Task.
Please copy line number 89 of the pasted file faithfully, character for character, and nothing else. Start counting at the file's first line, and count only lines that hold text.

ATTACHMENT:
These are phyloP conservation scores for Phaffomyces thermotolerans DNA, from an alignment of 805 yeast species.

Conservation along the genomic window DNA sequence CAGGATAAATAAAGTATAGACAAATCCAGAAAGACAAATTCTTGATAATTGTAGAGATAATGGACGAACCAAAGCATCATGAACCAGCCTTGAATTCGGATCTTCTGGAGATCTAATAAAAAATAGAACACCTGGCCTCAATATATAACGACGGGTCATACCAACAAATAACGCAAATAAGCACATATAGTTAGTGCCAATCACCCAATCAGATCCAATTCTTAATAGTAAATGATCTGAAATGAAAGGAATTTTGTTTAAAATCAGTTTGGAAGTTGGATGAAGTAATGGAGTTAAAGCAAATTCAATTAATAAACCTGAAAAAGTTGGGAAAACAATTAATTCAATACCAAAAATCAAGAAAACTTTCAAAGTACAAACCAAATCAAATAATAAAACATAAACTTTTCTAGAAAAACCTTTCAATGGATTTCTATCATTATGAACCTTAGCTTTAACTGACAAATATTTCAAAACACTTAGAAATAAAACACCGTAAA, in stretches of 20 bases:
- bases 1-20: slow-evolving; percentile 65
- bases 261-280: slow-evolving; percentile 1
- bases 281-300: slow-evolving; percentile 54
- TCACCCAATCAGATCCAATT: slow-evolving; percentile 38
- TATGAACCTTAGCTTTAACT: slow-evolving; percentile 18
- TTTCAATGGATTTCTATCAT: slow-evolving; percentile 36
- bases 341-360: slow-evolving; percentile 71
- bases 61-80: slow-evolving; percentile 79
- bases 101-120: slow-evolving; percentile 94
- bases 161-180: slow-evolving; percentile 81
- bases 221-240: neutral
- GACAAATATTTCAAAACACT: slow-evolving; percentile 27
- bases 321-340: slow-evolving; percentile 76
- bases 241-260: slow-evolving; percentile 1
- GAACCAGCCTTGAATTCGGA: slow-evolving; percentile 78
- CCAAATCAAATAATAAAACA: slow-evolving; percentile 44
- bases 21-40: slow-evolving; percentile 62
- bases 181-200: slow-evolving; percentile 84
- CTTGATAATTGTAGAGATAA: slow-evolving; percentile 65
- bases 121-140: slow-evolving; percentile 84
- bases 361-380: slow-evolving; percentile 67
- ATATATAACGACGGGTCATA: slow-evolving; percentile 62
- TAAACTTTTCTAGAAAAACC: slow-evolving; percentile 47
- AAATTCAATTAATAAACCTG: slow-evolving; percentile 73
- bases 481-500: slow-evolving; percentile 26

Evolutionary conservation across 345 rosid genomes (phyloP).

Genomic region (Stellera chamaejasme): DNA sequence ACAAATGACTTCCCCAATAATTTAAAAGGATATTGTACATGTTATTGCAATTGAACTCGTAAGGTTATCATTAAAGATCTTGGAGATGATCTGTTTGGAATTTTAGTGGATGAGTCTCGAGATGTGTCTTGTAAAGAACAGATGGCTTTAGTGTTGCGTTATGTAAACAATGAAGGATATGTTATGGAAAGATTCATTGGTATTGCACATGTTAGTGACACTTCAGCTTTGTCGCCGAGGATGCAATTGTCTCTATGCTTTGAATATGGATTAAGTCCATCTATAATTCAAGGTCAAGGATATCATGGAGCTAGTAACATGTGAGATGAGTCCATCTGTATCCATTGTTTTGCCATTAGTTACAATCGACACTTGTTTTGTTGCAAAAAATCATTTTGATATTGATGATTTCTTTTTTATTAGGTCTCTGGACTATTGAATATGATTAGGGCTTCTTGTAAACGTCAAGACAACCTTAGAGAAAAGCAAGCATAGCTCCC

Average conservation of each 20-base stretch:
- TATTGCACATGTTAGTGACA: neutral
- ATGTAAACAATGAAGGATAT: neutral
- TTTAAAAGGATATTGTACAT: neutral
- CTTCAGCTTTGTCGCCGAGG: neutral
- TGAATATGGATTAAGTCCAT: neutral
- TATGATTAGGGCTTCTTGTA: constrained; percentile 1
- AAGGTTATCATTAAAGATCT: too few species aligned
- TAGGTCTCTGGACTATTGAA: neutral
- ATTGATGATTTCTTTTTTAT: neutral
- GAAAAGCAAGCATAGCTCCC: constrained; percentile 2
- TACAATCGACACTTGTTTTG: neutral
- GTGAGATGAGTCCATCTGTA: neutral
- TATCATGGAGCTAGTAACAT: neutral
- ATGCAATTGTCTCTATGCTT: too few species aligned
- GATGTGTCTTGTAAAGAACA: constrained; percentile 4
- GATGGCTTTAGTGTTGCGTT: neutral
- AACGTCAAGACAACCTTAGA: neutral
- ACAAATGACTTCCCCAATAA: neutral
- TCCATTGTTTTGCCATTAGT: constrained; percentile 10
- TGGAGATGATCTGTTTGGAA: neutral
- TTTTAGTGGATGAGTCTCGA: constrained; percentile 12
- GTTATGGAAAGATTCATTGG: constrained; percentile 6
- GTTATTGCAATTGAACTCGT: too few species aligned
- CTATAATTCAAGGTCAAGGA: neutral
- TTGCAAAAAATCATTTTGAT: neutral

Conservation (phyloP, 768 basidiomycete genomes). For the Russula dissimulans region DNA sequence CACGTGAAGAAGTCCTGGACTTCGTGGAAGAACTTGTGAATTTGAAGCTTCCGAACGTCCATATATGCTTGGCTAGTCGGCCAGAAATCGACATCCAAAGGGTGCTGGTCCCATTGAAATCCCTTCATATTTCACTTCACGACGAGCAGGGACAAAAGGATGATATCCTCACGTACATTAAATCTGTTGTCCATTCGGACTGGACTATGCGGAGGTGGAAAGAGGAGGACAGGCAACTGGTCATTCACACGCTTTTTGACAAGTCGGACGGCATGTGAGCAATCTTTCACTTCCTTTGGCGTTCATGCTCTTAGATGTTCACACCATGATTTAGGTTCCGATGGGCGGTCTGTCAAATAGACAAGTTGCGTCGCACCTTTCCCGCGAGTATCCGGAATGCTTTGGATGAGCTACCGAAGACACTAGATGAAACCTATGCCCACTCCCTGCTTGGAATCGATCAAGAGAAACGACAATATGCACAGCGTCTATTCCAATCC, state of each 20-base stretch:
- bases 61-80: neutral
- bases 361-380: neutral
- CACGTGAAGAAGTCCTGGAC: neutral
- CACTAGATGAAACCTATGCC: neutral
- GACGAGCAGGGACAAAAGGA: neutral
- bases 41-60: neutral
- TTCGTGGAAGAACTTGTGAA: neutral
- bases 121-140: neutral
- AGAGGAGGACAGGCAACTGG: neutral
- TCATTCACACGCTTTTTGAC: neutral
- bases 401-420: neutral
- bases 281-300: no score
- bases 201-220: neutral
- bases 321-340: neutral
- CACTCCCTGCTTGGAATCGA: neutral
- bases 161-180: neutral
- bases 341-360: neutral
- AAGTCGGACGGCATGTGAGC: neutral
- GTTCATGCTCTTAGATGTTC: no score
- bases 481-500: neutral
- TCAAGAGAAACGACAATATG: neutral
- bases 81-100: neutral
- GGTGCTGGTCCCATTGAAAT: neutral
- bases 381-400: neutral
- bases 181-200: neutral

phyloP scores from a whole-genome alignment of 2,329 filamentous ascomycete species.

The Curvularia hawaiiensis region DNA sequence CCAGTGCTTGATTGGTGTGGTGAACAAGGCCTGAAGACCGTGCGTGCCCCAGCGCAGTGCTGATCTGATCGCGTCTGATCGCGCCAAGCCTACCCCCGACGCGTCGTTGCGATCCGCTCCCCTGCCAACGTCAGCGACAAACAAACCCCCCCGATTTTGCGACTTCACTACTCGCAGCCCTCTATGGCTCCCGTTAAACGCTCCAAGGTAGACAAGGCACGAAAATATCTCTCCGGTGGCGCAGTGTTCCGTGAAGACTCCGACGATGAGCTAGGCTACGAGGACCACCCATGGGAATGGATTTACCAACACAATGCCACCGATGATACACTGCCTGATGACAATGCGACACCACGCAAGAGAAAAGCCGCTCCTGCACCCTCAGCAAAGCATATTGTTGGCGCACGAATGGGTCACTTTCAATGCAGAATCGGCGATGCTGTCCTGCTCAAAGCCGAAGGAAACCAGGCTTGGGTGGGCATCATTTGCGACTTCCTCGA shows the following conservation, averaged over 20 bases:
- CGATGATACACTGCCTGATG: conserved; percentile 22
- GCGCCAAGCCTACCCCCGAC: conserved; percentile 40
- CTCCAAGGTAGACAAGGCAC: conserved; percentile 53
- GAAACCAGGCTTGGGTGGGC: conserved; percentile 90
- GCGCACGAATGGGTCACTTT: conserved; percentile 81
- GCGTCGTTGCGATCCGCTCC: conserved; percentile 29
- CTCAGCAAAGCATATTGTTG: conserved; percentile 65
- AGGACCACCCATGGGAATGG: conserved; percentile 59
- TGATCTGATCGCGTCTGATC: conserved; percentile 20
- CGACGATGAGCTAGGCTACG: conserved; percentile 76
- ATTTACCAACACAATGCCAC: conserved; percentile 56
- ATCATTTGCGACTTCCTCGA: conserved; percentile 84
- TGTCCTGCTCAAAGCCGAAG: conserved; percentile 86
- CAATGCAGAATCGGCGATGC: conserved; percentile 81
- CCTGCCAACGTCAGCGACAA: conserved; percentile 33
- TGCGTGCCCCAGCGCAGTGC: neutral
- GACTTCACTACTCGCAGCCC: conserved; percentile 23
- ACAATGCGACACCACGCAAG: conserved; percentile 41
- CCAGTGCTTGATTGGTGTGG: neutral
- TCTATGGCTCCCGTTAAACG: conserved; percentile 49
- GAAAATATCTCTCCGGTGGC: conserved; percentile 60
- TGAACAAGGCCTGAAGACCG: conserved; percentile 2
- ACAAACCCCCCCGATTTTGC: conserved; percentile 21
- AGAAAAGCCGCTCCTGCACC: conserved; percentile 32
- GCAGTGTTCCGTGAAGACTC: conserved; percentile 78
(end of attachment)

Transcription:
- GCGTCGTTGCGATCCGCTCC: conserved; percentile 29